HOUSTON, Texas — William Jones sat on a brown sofa in his small, cluttered living room, as a paramedic rolled up his jean leg and pulled down his sock, revealing a limb swollen with fluid.
The 77-year-old's faulty kidneys concerned paramedic Nivea Wheat.
"We might need to get you in to your doctor," Wheat told Jones.
Several feet away, Morgan Clark, another paramedic, sat at a wooden kitchen table, methodically sorting some 10 different types of medication for Jones' heart problems, kidney disease, diabetes and other health problems into a color-coded pill box.
It's an unusual role for paramedics who are used to seeing a patient for 15 minutes in the back of an ambulance. For about two months now, Wheat and Clark have visited Jones' house every week, checking his blood sugar, taking his blood pressure readings, setting up appointments with his doctor and helping Jones find a home health nurse.
These relationships are becoming increasingly common as health care organizations push to reduce reliance on the costly emergency response system.
Wheat and Clark are part of a new six-member group in the Montgomery County Hospital District, an adaptable team of paramedics that helps patients who repeatedly find themselves in the emergency room navigate a dauntingly complex health care system and identify more proactive approaches to their health.
They're calling the program "community paramedicine."
"Obviously for much of the population, 911 is a great service. For the heart attacks, the strokes, the trauma, it's a great system, and we do that very well here at MCHD," said Andrew Karrer, who is running the district's community paramedicine program. "But for a lot of individuals, that's not necessarily what they need. They need other options."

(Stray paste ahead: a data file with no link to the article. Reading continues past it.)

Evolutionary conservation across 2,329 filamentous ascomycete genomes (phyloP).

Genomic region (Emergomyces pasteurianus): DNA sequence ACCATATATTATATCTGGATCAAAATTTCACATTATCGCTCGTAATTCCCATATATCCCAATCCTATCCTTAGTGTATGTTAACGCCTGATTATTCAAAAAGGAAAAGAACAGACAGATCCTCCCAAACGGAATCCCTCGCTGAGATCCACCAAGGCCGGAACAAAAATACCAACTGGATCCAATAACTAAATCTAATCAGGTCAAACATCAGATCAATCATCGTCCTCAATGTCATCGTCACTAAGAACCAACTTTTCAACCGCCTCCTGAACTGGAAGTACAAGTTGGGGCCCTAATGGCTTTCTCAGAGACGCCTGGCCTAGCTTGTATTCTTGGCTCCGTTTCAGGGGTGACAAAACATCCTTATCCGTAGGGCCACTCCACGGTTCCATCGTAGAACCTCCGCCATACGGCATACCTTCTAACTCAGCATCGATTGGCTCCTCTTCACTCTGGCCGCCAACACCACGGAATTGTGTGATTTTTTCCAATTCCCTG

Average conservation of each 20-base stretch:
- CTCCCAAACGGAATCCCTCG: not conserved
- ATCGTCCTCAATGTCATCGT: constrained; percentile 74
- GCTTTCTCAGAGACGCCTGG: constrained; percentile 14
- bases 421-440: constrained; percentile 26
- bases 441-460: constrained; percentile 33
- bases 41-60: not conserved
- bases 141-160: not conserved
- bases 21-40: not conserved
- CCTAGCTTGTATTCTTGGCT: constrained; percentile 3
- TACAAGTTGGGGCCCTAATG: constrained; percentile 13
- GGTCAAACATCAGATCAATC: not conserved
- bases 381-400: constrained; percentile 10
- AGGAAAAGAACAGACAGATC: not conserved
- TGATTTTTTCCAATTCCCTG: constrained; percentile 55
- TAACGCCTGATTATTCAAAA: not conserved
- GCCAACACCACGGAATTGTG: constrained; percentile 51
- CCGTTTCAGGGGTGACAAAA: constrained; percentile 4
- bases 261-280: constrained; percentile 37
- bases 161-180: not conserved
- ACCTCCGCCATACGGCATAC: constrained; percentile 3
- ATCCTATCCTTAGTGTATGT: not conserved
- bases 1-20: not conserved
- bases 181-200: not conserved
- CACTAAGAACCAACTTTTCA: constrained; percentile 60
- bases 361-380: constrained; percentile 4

'Back and forth'
While still new and untested in many areas of the country, emergency response providers are increasingly creating similar programs. Harris County Emergency Corps, an emergency response provider for north Harris County, started a community paramedicine program in the summer, which it calls "mobile integrated health care."
A few months ago, Fort Bend County announced a similar program.
Matt Zavadsky, a spokesman for MedStar in Fort Worth, one of the earliest adopters of the community paramedicine program that consults with others throughout the country, said according to his organization's research, there are about 230 different community paramedicine programs in the country. When Fort Worth started its program in 2009, there were only three, he said.
"People are seeing that these programs can have a really big impact," said Richard Bradley, chief of the EMS and disaster medicine division at University of Texas Health Science Center at Houston.
Partly driving the proliferation is a desire to improve patient outcomes. Patients in these programs receive more intimate instruction and care, rather than being treated by multiple doctors in an ER.
But Zavadsky said a bigger impetus is likely the passage of the Affordable Care Act, also known as Obamacare, which penalizes hospitals for readmissions and creates a financial incentive for proactive programs like community paramedicine.
A goal for the MCHD is to reduce 911 calls from frequent users, Karrer said.